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31 May 2005

Iraqi lives are less important than ES cells

I've heard the news that President Bush opposes ES cell research because human embryos are destroyed in the process of harvesting the cells.

Then how come he permitted the bombing of Iraq that killed hundreds of thousands of innocent Iraqi civilians?

For those who supported Bush, Iraqi lives are less important than ES cells?

What is the definition of "human lives" for Americans?

18 May 2005

L and R, are they really different?

For native speaker of Japanese like me, L and R are hard to pronounce. Foreigners say Japanese use inbetween of L and R. Not only we have difficulty to pronounce, we can't hear them correctly. The following is the list of pairs of the words which we can't distinguish.

1. light, right
2. life, rife
3. lice, rice
4. lip, rip (See the movie "Lost in Translation." There was a funny incident related to these words.)

The most difficult thing of learning foreign language is to master the pronunciation. It is what only children are good at. If I had started to learn English, I would be able to hear the difference between L and R.

I can sometimes hear the difference only when somebody speaks slowly and clearly. To me, L is clearer than R. R is more romantic than L. But when someone speaks at normal speed or faster, I can never hear the difference.

Japanese is one of the easiest language in terms of pronunciation. We have only 5 vowel sounds compared with 12 vowels in English and 16 in French. As for consonants, we have k,s,t,n,h,m,y,(l/r),w,g,z,d,b, and n. Surprisingly, our neighbor Chinese has 21 consonants. Chinese can hear the difference between L and R. Koreans can, too.

We also have difficulty in distinguishing s and th, and v and b. Like "faith or face," and "vase or base." But they are easier than L and R. Th and V sounds don't exist in our language, so it is easy to notice. But as for L and R, we use mixed pronunciation.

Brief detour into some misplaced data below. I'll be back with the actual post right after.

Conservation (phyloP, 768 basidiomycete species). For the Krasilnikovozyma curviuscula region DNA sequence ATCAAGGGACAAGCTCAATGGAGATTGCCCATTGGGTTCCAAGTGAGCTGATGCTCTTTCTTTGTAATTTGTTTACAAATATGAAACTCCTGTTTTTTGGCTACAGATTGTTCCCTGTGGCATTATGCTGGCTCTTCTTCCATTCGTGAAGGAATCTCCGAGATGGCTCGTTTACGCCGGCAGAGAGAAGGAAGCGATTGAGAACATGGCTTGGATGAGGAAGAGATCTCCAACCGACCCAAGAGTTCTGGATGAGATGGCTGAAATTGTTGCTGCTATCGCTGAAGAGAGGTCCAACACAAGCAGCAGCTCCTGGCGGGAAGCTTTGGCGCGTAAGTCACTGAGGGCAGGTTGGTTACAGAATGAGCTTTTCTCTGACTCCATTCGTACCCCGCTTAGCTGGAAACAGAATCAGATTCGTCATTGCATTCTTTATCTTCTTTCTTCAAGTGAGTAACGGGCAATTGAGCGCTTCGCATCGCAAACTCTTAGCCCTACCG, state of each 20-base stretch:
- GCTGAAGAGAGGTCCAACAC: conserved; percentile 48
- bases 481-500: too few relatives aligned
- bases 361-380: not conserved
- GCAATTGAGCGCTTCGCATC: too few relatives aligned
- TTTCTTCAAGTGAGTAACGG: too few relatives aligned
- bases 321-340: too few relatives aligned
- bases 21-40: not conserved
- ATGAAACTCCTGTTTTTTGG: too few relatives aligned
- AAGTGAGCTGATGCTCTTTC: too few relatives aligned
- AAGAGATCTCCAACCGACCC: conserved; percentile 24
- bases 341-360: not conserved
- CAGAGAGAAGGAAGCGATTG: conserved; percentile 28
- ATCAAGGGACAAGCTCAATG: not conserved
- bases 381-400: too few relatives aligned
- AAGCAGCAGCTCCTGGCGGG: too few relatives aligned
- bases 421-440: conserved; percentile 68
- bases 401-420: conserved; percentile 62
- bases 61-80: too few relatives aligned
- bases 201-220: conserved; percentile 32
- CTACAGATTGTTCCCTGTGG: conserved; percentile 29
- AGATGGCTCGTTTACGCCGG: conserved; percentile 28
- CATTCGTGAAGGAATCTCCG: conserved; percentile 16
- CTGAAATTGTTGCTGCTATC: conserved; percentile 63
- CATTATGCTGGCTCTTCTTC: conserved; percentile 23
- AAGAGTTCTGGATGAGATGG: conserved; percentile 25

We also have problems in some of vowel sounds like the difference between color and collar.

Chinese language which I started learn recently has much more complexed vowel sounds system. It is called 4 tones. 1st tone is like stretching high voice, 2nd tone is raising tone, 3rd tone is down and up, and 4th tone is downing tone. If you mistone, even if the pronunciation is correct, it is regarded different meaning.

For example, "ma" of 3rd tone means horse but "ma" of 4th tone means to insult. Even if a person speaks fast, Chinese can hear the tone of every character as you hear the difference between L and R.

I wish I could hear the difference between L and R and Chinese 4 tones of the vowels perfectly as those of native speakers do.

21:15 Posted in Language learning | Permalink | Comments (0) | Tags: Education

11 May 2005

Listening to American Folk Songs

I am now listening famous folk songs.

The following is the numbers on the CD I have. I bought it at 100 yen(=$1) shop.

1. Carry Me Back to Old Virginia
2. Silver Threads Among the Gold
3. Clementine
4. De Camptown Races
5. Aloha Oe (That is Hawaiian?)
6. Home on THe Range
7. What a Friend we have in Jesus
8. Molly Darling
9. Deep River
10. I've been working on the Railroad

Are they familiar withe you?

I also like "Old Black Joe." The lyric starts with "Gone are the days...."
That was one of the first English songs when I started to learn the language.

21:10 Posted in Music | Permalink | Comments (1) | Tags: music

06 May 2005

Shall We Dance? (2004)

I went to see the movie "Shall We Dance?" starring Richard Gere and Jennifer Lopez.

It was released in US last October. Then now it is shown in Japan. Actually the movie was remake of Japanese movie of the same title.

A middle age man who was bored with his routine work happened to be a student of dance school and then participated in amateur ballroom dance contest.

The story was almost the same as original. I have seen the original many times. I like that movie. I like American version, too.

But what surprised me was someone's learning to dance is subject to tease even in USA. Here in our society, dancing is not as common as in US, so if a middle aged man is found learning to dance, some people might look at him as strange lewd guy.

How do you consider ballroom dancing? How do you see a middle aged man who is learning walz or latin?

Do you learn social dance in high school or before as compulsory curriculum?

Anyway, I feel like learning to dance.

21:55 Posted in Film | Permalink | Comments (2) | Tags: Dance